• An older thermostat of 15 years or more may need to be replaced with a new, efficient model.

Controlling Humidity

Your personal comfort is affected by humidity as well as temperature. Moist air feels warmer than dry air. Save energy dollars by retaining humidity in the winter and expelling it with exhaust fans during summer. Steam from showers, cooking and laundry add to your indoor humidity. Humidifying units, either freestanding or installed, will also add moisture to your air.

Energy efficiency pays. It produces long-term savings on your energy bill, improves productivity and saves valuable resources.

Using Electricity Efficiently

Whether it’s hot, cold or in between, the time’s always right to use energy wisely!

In the summer …

  • Take cool baths or showers
  • Use fans to circulate the air
  • Stay out of direct sunlight
  • Wear lightweight, loose-fitting clothes
  • Avoid hot foods and heavy meals
  • Drink water frequently—whether you feel thirsty or not
  • Seek medical help if you experience dizziness/dry skin (with no sweating) great weakness, nausea, diarrhea or vomiting. If you feel disoriented—altered consciousness or confusion, develop a throbbing headache, experience a rapid heartbeat, breathing problems, chest pains or cramps—all could be signs of heat stress.

If you have an air conditioner …

  • Keep your air conditioner in the shade.
  • Cool only the rooms you use, but don't close all your vents.
  • Turn your thermostat up when you leave the house for several days or longer.
  • Don't switch your air conditioner to a colder setting when you turn it on or adjust it throughout the day. Set the thermostat at 78 degrees Fahrenheit, if possible.
  • Don’t place your thermostat on an external wall or near appliances that give off heat.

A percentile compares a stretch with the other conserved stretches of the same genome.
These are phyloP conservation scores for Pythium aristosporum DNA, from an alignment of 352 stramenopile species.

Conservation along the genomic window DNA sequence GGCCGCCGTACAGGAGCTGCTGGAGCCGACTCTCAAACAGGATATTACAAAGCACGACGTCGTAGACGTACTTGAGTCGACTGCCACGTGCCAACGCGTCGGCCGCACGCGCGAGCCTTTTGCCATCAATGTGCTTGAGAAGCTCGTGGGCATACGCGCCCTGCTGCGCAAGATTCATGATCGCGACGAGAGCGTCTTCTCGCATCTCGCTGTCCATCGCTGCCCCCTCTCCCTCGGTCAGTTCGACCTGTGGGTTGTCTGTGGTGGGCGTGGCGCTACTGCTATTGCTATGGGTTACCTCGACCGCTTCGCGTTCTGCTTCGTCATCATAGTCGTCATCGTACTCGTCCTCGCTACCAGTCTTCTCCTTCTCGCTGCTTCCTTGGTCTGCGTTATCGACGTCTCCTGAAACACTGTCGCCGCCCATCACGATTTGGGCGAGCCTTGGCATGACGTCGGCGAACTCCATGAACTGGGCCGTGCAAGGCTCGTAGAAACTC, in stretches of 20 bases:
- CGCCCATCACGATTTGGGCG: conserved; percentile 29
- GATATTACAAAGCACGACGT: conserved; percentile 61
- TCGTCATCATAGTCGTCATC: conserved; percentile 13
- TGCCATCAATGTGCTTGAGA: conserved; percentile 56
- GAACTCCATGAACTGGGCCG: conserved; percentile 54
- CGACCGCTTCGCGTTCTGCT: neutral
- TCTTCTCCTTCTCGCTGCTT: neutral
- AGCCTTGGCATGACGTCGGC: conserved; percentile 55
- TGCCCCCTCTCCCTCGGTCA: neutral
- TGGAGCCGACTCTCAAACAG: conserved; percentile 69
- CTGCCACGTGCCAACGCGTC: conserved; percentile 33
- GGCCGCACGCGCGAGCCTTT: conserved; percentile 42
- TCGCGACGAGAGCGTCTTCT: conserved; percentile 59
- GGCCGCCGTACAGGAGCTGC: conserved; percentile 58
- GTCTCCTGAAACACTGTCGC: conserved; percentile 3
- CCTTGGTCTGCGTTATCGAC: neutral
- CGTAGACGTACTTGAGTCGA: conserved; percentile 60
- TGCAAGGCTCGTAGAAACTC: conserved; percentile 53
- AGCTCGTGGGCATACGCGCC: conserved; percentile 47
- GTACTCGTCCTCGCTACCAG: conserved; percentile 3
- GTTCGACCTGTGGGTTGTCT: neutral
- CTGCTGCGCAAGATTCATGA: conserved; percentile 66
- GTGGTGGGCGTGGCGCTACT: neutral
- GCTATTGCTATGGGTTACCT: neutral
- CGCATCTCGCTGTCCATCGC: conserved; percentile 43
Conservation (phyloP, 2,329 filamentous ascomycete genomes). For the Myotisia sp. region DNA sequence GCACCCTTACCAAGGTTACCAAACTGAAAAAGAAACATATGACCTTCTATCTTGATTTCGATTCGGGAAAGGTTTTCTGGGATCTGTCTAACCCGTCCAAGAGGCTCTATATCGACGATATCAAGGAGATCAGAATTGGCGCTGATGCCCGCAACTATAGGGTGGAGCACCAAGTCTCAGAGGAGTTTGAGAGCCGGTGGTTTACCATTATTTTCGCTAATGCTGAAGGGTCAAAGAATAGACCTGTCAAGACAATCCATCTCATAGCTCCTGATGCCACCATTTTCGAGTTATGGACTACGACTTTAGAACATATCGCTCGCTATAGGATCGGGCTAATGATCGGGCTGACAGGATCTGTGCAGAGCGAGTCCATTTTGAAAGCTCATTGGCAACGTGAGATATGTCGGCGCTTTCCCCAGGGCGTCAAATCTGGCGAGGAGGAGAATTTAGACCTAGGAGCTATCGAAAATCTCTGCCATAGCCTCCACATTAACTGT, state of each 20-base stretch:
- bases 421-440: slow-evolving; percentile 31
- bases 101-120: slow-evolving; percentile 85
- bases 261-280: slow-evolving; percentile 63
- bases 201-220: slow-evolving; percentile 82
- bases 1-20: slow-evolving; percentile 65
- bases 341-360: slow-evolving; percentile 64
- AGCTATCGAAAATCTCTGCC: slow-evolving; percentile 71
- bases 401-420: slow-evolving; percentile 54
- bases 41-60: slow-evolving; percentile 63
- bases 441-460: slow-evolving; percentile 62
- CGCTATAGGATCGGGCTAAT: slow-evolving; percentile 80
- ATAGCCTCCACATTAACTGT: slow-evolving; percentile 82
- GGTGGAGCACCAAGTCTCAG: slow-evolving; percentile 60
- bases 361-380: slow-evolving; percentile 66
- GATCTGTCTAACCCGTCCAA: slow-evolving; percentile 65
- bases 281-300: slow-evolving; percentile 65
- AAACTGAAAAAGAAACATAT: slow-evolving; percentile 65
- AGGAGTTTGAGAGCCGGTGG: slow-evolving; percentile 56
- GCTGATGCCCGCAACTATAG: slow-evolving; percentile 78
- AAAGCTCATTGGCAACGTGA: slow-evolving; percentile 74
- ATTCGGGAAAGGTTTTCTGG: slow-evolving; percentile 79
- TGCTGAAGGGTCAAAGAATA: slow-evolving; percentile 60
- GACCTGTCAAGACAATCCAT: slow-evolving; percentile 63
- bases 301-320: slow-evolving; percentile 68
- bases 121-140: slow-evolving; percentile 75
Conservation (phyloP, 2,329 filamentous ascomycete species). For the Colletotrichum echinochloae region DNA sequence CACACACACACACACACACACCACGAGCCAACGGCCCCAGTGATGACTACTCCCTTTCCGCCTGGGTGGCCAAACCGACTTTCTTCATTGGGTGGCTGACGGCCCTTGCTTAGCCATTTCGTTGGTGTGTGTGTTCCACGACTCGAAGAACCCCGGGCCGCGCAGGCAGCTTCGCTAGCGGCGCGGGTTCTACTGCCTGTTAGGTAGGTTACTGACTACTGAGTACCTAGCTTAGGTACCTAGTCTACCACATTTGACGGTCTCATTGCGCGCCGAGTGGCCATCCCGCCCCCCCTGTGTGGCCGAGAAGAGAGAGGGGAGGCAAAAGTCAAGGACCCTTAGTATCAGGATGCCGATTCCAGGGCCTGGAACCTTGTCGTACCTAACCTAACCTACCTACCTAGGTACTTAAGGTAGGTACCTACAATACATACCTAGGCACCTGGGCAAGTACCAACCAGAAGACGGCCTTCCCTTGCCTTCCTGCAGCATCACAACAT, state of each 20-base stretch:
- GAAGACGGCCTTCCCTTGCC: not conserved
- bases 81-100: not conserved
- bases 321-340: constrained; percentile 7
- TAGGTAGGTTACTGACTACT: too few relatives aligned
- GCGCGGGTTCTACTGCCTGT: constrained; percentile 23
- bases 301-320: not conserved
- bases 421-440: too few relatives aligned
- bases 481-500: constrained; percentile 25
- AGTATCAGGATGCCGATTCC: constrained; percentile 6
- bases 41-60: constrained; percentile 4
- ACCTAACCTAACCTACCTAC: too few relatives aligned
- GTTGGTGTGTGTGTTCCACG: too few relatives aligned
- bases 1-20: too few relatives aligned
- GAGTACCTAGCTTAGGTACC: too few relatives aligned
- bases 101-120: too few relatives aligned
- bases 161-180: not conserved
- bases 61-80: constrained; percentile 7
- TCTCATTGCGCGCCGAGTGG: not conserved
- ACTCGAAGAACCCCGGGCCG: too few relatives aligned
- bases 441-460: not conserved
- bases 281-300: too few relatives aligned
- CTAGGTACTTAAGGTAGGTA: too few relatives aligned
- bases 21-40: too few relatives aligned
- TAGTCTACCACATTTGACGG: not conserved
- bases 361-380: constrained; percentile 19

• Gently blow out any dust or lint out of your thermostat.
  • A timer or programmable thermostat can be used to turn your air conditioner on before you get home. Make sure your air conditioner coils are clean.
  • Check your filter at the beginning of the cooling season.
  • Keep the heat out by drawing shades and curtains on hot days.
  • If you have exhaust fans in your bathroom, laundry and kitchen, use them to help reduce the humidity burden on your air conditioner. These fans should not be used continuously, but periodically, as required.
  • Help protect the ozone layer by repairing leaks in home and auto air conditioning systems. To learn more, contact the U.S. Environmental Protection Agency in Kansas City at 1 (800) 223-0425.

In the winter ...

  • Install storm windows and caulking to keep cold air out and warm air in.
  • Use weatherstripping around doors.
  • Blown insulation for attics and walls is an easy-to-install energy-saver.
  • Have a qualified technician check your furnace performance before the heating season starts.
  • Use an insulating blanket on your hot water heater and wrap insulation around your hot water pipes to reduce heat loss. Reverse ceiling fans to circulate warm air.
  • Glass doors for fireplaces save energy and heat.
  • Consider an electric heat pump for year-round comfort, winter and summer.
Compact Flourescent Lighting

Many of us don't think twice about replacing a burned out light bulb in our homes. Although relatively simple in design and low in efficiency, the incandescent light bulb has changed little over its 120-year history, and it remains the residential light source of choice.

However, over the last 20 years, a new light source has emerged into a multi-million dollar market. Using refined and scaled-down designs from its bigger, tube-shaped cousin — the fluorescent bulb — the compact fluorescent lamp (CFL) has found its way into many homes. The first CFLs were used across Europe and Asia in primarily commercial and retail applications, including offices and public spaces.